Anyway, the move was quite OK. Norwich is a lovely city and we enjoy life here very much. The first couple of weeks were hectic with the new house and with our sons beginning school (without speaking English). But they are advancing very fast - really impressive how quickly they adjust.
I don't have a car yet so haven't been able to do any proper birding yet, which is quite frustrating with all the RBA tweets I get every five minutes. Working on my garden list - latest additions included a hooting Tawny Owl from my neighbour's garden, and some flyover migrants. 
Spent a day on the coast with the family near Sheringham. Impossible to bird properly but between icecream and Fish & Chips glimpsed some Gannets, gulls etc. offshore. Amusing to see Turnstones feeding on bread with pigeons.

Went to Whitlingham one afternoon with my boys - nothing special there but the kids really enjoyed it:

Enjoying autumn colours in Norwich

Monday, September 1, 2014

Goodbye Israel

Today was my last full day in Israel before leaving to the UK tomorrow. Left early and went for a sentimental farewell birding session at Ashdod. Short seawatch was quite unproductive - only some Garganey migrating over the sea and some gulls, so I moved on to the ponds, that were pretty birdy. Good autumn variety in the scrub around the ponds. Lots of shrikes of four species (Red-backed, Woodchat, Masked and Lesser Grey):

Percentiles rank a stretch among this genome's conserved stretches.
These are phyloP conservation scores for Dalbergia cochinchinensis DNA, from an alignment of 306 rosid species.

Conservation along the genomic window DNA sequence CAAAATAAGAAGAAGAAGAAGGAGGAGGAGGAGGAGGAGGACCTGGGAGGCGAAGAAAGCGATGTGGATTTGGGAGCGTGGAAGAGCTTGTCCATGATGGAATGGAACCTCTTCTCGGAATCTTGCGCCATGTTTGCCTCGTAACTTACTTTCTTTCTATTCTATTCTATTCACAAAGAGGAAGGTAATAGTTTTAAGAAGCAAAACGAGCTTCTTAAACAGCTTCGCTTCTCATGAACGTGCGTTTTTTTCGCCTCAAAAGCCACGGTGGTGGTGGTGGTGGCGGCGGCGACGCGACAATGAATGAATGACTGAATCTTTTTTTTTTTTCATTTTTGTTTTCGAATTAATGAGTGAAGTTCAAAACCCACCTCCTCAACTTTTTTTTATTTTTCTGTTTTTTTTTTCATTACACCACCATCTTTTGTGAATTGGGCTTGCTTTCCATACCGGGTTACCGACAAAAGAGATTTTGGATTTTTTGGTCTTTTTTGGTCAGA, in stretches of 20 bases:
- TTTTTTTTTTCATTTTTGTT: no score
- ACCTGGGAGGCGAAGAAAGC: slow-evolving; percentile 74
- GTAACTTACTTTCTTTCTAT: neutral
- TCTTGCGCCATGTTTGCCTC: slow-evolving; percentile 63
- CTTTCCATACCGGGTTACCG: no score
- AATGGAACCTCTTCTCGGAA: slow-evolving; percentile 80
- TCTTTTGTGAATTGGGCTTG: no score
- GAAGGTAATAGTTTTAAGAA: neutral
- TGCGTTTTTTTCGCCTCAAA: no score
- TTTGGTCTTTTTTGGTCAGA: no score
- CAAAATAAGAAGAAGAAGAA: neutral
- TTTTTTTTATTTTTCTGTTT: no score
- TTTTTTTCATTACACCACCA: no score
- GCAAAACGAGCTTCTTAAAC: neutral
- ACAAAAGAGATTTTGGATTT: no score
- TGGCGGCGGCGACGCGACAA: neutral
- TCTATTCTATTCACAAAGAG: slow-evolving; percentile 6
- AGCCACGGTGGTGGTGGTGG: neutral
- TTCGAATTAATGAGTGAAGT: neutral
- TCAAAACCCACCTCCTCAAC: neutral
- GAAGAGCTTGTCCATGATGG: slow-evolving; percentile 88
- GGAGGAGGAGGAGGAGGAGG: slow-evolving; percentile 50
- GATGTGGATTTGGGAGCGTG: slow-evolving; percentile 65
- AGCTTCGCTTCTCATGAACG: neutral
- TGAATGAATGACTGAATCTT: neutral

Lesser Grey Shrike

Red-backed Shrikes 

My 500 mm lens is waiting for me in the UK, so I am shooting with my old 400 mm, feels so 80's. I miss my 500 baby.
Big numbers of shorebirds (mainly Ringed Plovers and Little Stints) but low diversity. Only birds worth noting were two Temminck's Stints.
Many Yellow Wags and Willow Warblers in the grass-covered ponds. A couple of Citrine Wagtails were nice, and some Marsh Warblers too.

Citrine Wagtail, 1cy female - too close - 3.6 m.

Flused by Common Snipe 

Black-headed Yellow Wagtail, 1cy female

Only two Yellow-legged Gulls present. This bird is quite unfortunate:

Goodbye my ponds

Saturday, August 30, 2014

Almost there but still here

Last days in Israel (I hope) - our passports are allegedly on their way to us, and if everything works well we are flying out on Tuesday. In the meanwhile we are meeting lots of friends and family, and having very intensive days. Yesterday morning I went to say goodbye to Yosef. He was ringing at Tsor'a so I joined him with my two sons. We had a great time, enjoyed big numbers of migrants, and warm hospitality. When I lived near Tsor'a and my sons were younger I used to take them almost every week during migration to ring with Yosef - and it was nice to revisit the site and Yosef who hadn't seen my sons for several years was amazed how much they have grown.
And now the birds - no amazing highlights but a nice variety:

Great Reed Warbler - 2cy+

 Savi's Warbler - 1cy

 Sedge Warbler - 1cy

Kingfisher - 1cy female

Lots of Rollers going through